Is U.N. peacekeeping becoming more deadly?
Northwestern scholar’s findings suggest illness-related fatalities are on the rise
Illness-related fatalities among U.N. peacekeepers are growing at a significant rate, despite the fact that overall U.N. fatalities are not substantively on the rise, according to new Northwestern University research.
A recently published report with the International Peace Institute analyzes trends in U.N. peacekeeping fatalities using a new dataset compiled by the U.N. Department of Peacekeeping Operations.
As a result of the new data employed and methodological innovations, this report constitutes the most detailed study of U.N. fatality trends to date.
“Many analysts think fatalities among U.N. peacekeepers are on the rise because they get increasingly deployed to quite dangerous places, for example, Mali, Democratic Republic of the Congo, Sudan,” said political scientist and author of the report Marina E. Henke. “Using sophisticated statistical methods, I find, however, that’s not exactly the case. My research suggests instead that overall U.N. fatalities are not increasing.”
However, Henke, assistant professor of political science in the Weinberg College of Arts and Sciences at Northwestern, said this decline does not equally apply to all types of U.N. fatalities.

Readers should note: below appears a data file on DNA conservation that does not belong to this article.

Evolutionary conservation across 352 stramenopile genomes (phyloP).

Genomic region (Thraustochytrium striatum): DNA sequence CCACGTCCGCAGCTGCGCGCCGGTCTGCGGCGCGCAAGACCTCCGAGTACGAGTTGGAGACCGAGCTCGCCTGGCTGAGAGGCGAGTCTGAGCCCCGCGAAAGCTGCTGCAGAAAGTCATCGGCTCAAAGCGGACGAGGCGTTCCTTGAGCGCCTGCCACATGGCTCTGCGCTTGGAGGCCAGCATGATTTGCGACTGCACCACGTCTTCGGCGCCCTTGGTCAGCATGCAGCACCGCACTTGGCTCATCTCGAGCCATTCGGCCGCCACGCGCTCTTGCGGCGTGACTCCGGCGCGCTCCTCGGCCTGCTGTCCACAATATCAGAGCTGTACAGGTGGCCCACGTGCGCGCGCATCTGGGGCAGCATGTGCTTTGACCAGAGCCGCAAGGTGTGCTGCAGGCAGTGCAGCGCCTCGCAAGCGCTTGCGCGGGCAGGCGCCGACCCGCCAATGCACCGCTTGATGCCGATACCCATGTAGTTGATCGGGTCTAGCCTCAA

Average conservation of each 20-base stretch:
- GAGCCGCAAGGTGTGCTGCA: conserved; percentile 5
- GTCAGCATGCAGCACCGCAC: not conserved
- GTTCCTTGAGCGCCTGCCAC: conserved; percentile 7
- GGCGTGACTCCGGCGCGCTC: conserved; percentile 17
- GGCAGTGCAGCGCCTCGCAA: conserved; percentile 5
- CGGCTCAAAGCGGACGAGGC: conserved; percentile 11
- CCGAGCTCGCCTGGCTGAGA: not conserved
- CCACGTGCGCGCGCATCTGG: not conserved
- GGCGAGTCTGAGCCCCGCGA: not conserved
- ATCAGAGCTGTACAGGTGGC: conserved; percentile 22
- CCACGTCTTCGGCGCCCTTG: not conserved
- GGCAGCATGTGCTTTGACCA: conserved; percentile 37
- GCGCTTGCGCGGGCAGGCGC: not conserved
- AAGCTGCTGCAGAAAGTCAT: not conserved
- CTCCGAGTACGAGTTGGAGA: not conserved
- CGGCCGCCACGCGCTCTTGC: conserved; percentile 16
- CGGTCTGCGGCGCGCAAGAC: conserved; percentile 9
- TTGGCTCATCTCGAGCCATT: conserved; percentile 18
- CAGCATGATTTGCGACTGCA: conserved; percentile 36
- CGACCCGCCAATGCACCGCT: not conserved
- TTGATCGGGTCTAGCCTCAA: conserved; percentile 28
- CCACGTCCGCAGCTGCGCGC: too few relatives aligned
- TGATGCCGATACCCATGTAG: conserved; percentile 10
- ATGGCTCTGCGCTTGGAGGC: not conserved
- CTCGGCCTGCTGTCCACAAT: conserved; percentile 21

“While fatality numbers and ratios due to accidents and malicious acts are decreasing, the same cannot be said for illness-related fatality numbers and ratios,” she said. “There is strong evidence that U.N. fatalities due to illness are on the rise. U.N. fatality ratios due to illness are also trending upward, though the increase is not statistically significant. Increasingly, troops, police and military observers die due to illness-related causes while serving in U.N. missions.”
The U.N. does not provide any data on the specific illnesses contributing to the rise in fatalities. Henke said that’s one of the objectives of publishing the report -- to get the U.N. to release such data.
The dataset accounts for monthly U.N. fatalities by cause of fatality (accident, malicious act, illness and other causes), nationality of the deceased and U.N. personnel type of the deceased for each U.N. operation worldwide from 1948 to June 2015.
Despite limitations, Henke said the new dataset allows for reducing U.N. fatalities and therefore, strengthening the overall effectiveness of U.N. peacekeeping operations, but she notes that further research is needed to adequately examine whether U.N. peacekeeping missions have become more dangerous in recent years.
Due to medical advances, many wounded U.N. peacekeepers are able to survive. As a result, to assess the evolution of U.N. peacekeeping risks, data on U.N. attacks and injuries also needs to be taken into account. However, the U.N. has not published such data as of yet.
Read more in the report “Has UN Peacekeeping Become More Deadly?
Analyzing Trends in UN Fatalities.”